Is Tate’s Hell State Forest a Bad Place to Visit?
So how bad is Tate’s Hell State Forest? That depends on perspective. Archeological research reveals that Native Americans didn’t use the area very much, probably because it was mostly swampland that drained into estuaries of East Bay and the Apalachicola River, and more fertile ground was found nearby. Logging/lumber/and wood product companies took ownership and attempted to drain the land in the 1950s, inadvertently endangering the environmental health of the bay.
Cebe Tate fought insects and suffered a snake bite while searching for the Florida panther who was preying on his livestock. He probably also shared the swamp with alligator snapping turtles and eastern box turtles, snakes, including the Apalachicola king snake and the eastern diamondback rattlesnake, and alligators and bears.
Old Cebe Tate slogged through acres of wetlands rife with biting insects before he finally found his way out. Tate’s Hell Swamp makes up 70% of Tate’s Hell State Forest, but prairies offer dry footing and host a wide variety of pitcher plants (designed to trap and digest insects) and other wildflowers, as well as a variety of grasslands.
The Florida black bear, once almost hunted to extinction, is making a comeback these days, and human-bear confrontations can be just as dangerous today as it was for Cebe Tate then. When in Tate’s Hell State Forest or Swamp, use caution when encountering a Florida black bear. Do not crouch or lie on the ground. Instead, speak calmly and assertively and back up slowly. Noise will often scare the bear away, as well.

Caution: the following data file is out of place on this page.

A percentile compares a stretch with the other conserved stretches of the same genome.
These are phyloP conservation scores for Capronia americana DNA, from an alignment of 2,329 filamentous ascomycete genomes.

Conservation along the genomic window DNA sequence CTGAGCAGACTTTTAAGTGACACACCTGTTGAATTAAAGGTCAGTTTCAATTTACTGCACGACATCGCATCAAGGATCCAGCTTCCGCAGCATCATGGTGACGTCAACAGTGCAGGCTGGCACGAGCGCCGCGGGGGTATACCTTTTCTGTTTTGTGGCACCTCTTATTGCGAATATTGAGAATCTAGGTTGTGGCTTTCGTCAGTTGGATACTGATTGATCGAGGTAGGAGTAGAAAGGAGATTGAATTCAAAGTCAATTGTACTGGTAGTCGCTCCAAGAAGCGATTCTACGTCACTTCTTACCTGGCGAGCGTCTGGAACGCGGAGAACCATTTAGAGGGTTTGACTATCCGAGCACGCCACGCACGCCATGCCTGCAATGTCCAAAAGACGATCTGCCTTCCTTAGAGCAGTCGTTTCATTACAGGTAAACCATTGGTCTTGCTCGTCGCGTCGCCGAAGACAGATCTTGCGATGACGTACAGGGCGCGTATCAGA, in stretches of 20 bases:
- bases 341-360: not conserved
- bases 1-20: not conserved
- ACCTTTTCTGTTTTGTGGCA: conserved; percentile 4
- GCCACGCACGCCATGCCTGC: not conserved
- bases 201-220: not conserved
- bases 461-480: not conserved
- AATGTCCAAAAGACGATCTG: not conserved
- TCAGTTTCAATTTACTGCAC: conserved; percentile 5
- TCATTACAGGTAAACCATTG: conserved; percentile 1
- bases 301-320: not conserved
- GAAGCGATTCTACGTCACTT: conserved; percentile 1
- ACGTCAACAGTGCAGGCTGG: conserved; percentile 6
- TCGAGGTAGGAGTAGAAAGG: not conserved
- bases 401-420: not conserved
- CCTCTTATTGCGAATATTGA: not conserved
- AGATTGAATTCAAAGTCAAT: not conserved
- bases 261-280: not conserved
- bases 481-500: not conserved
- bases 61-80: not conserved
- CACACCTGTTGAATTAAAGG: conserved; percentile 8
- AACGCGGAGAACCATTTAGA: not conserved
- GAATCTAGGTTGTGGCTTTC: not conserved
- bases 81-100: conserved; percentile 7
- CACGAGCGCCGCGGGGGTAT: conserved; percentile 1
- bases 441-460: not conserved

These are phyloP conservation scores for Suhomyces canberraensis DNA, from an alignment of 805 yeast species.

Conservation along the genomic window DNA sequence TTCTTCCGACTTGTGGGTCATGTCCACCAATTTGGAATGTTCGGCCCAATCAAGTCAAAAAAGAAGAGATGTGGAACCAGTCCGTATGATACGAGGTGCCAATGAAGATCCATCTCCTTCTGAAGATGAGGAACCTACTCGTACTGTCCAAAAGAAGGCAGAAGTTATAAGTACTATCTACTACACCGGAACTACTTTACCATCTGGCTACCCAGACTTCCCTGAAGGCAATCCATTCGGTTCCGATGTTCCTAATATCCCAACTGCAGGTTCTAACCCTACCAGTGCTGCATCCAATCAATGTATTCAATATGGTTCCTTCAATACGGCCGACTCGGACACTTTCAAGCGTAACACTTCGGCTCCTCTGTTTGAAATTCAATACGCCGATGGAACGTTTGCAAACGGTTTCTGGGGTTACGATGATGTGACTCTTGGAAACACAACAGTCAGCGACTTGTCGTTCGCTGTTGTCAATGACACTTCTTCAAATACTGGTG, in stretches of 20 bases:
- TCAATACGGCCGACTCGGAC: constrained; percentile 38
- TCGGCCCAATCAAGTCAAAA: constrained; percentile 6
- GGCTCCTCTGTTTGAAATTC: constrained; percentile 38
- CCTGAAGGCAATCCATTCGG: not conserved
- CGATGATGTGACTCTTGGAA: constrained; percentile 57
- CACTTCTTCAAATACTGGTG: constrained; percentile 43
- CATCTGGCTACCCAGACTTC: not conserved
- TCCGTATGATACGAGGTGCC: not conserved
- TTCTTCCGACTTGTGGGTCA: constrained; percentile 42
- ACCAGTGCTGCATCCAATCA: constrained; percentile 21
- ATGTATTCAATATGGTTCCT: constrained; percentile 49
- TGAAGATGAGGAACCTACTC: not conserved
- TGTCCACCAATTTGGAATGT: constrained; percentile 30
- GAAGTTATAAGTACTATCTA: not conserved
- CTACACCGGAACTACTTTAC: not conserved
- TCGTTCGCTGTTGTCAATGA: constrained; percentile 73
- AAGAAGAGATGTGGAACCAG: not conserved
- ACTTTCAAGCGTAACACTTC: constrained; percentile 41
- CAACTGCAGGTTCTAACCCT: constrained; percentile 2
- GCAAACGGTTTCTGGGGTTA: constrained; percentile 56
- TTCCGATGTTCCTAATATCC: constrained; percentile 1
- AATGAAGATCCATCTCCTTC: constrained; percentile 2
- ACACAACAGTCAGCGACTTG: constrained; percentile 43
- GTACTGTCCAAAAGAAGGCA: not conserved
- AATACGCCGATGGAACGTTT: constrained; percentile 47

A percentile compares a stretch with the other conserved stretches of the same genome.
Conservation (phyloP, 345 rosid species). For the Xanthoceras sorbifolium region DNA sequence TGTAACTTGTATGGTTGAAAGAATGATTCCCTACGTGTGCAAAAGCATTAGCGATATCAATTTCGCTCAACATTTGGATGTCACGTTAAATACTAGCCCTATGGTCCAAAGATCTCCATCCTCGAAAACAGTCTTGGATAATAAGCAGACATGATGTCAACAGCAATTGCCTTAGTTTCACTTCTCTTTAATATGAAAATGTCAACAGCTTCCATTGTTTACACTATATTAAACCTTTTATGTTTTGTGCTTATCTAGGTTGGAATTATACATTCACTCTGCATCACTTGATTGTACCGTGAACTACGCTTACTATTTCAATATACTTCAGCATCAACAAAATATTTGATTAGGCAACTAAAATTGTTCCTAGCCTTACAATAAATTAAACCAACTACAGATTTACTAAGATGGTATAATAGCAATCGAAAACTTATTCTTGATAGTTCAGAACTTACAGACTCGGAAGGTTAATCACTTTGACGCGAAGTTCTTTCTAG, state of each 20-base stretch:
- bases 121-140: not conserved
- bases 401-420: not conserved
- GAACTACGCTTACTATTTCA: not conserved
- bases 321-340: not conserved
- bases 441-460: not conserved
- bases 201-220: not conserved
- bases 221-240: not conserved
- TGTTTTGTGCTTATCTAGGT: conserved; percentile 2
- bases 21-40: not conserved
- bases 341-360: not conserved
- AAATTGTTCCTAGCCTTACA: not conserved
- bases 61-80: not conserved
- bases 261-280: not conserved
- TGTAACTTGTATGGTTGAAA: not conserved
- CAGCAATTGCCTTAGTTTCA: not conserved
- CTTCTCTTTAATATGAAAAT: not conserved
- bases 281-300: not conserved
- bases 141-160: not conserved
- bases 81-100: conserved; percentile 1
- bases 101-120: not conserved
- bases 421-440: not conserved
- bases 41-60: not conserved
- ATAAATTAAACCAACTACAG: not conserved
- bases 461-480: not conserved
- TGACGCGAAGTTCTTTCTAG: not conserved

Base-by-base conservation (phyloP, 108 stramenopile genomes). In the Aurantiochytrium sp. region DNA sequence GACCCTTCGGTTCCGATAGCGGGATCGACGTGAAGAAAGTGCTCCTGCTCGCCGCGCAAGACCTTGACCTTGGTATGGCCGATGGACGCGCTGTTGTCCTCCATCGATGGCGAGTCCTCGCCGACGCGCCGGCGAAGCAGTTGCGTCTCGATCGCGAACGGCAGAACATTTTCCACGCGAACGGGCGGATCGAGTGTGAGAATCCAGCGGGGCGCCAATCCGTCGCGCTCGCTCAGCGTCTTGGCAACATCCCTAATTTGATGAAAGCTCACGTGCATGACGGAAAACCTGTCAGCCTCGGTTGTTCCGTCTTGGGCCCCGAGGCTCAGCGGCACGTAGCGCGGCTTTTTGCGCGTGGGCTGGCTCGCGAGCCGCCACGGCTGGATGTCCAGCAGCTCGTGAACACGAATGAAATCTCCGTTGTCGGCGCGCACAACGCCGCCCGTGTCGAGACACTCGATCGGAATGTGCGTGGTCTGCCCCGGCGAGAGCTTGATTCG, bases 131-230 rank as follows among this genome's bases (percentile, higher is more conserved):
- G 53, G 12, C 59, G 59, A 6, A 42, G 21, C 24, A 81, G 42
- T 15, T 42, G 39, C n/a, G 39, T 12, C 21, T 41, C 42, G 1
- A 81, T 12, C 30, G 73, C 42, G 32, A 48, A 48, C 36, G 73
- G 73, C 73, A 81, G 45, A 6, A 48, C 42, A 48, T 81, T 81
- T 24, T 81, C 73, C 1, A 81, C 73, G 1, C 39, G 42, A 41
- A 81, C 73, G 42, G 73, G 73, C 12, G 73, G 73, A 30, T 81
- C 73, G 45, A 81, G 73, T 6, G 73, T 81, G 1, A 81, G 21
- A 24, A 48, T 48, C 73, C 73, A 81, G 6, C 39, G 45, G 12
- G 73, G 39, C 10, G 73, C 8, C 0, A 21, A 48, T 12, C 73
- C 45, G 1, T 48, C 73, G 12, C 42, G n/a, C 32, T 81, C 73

Tate’s Hell State Forest is 187,710 acres of rugged country and a four-wheel drive is recommended. Amenities such as trash containers are non-existent, so be sure to take all garbage with you when you go. Caution is strongly advised when swimming or boating, and diving into streams and rivers is prohibited. Primitive camping is available in selected areas for a nominal fee and there are 12 tent camping sites at the Womack Creek recreation area, which also offers a bathhouse with hot showers.
Tate’s Hell State Forest is definitely rugged country, but that’s part of its attraction. We’ll explore those in the next post.